His best ever was back in 1993 when he not only won two tournaments back to back, he won three, an incredible effort and one which earned him over $400,000 during a time when prize money was nowhere near as lucrative as it is today.
Things are different this year though and with such a wealth of high quality players around the place he’s struggling to dominate as he once did.
The Poker Brat wasn’t paid out this tournament finishing a few dozen spots away from the 693rd position, the biggest heart break though belonged to Reza Kashani who you guessed it, finished in 694th.
He was in remarkable spirits for someone who had come so close and there’s no doubt his performance was impressive given he only picked up the game a year ago.
Kashani was quoted as saying he would take , “a lot of good experience” from his first ever WSOP event and that it “is going to help me for next year”.
One big positive is that he’ll definitely be back next year as well, organisers deciding that he would gain free entry to the 2012 WSOP in Las Vegas, great news for a man who scraped the cash together himself this year.
Having said that he’d be excused for being a little annoyed that he didn’t pick up the $19,359 paid out for 693rd place.
He has thrown down the gauntlet though, remember the name Reza Kashani!
“All the players who are coming and will be here,” he said.
“They better watch out for me!”
As expected once the bubble burst out came a flood of others happy to have just limped into the cash out stage.
David Diaz, Todd Brunson, Chris Bjorin, Bryan Micon, Vanessa Rousso, Joe Serock, Sandra Naujoks, Robert Varkonyi, Jake Cody, Shannon Shorr, Dennis Phillips, Steve O’Dwyer, Andrew Chen, Berry Johnston, Jeff Madsen, Humberto Brenes and Jeffrey Lisandro were all among the players sent packing from Vegas.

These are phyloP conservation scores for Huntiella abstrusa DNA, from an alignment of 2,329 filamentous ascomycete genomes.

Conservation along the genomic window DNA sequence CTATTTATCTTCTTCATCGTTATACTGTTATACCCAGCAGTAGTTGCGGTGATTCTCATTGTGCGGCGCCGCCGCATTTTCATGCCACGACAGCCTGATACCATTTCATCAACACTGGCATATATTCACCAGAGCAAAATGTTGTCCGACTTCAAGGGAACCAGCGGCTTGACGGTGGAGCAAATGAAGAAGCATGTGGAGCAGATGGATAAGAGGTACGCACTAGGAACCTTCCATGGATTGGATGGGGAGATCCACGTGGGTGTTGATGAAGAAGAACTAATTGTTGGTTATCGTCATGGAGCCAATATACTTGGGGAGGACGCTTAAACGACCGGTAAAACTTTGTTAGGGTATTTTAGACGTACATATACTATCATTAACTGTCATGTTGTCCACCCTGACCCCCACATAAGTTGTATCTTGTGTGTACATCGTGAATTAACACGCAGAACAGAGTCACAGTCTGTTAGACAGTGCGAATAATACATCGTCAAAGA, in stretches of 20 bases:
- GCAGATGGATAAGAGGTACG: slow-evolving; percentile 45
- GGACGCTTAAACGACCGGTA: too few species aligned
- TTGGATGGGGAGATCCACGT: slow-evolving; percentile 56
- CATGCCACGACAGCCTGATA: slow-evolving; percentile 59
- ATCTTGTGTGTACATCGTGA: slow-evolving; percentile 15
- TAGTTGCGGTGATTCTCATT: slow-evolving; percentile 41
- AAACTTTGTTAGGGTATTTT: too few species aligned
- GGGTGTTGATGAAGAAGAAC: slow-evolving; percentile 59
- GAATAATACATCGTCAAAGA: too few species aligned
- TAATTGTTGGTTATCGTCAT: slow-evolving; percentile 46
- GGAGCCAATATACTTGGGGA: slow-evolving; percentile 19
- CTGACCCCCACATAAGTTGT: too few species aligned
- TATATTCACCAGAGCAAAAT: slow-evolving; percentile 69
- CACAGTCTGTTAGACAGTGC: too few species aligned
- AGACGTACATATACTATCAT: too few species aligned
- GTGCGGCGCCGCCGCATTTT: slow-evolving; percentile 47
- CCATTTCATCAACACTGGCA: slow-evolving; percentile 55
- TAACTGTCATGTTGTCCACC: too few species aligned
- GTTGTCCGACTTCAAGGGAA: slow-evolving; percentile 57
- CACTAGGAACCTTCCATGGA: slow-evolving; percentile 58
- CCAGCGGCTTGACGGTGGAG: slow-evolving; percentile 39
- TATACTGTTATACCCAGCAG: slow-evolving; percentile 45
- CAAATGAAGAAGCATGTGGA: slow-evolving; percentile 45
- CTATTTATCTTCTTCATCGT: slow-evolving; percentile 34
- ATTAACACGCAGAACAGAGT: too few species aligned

In front at the start of day five is Manoj Viswanathan, he sits on $2,115,000 ahead of Sam Barnhart second on $1,925,000.
Rounding out third place is Pius Heinz on $1,887,000.
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by Bridget Wright | Published: Tuesday, July 12th, 2011
The World Series of Poker in Las Vegas Nevada continues to roll on with a mountain of players and a mountain of chips moving positions in the battle for survival.
A combined total of a massive 6,865 players were on hand at the beginning of the tournament but more than 2000 have been shed, the number still in the running now 4,521.
There were initially concerns that the event might feel the side effects of black Friday however it appears the live game is stronger than ever for 2011 at least.
While the action on the tables has been red hot there’s been nearly as much interest in what’s going on away from the cards, in fact there’s been a series of bizarre events more befitting of a day time TV script.
Carter Gill was one of the main characters, a player who at the end of Day 1C was in a good position with a healthy looking stack.
He was to return for Day 2A however he failed to even get inside the building.
In the time between playing Gill was involved in a hotel room incident and was subsequently banned from all of Caesar’s properties.
According to his Twitter account it stemmed from a disagreement with a female in which he ended up throwing her clothes out of the hotel window.
He wasn’t the only player to struggle to get to his seat either, in fact it went all the way to the top with the Poker Brat Phil Hellmuth having an absolute shocker.
Also on Day 2A, Hellmuth was a no show early on, his seat conspicuously empty in the sea of people.
While he was gone his chip stack fell to just $5,000, his absence lasting for a full 90 minutes.
Apparently he got his dates wrong and thought he was due to play the next day, a disastrous mix up which was only saved when hotel security banged on his door to wake him up.
Another interesting aspect noted by a lot of observers is the lack of colour on the shirts of the playing group.
It’s not some new 2011 trend, poker patches have disappeared in a big way with black Friday and the demise of USA poker websites all but wiping out some of the best represented hosts.
By far the biggest casualty is Full Tilt which at one stage was seen somewhere on just about every single table.
Now you’d be hard pressed finding a logo anywhere.
It’s a similar story for PokerStars although it has been noticed that their presence is still a fair bit stronger.
The big improvers are the European poker websites.
Plenty of people were on hand with lesser known website affiliations, rooms with domains ending in .fr (France) or .it (Italy).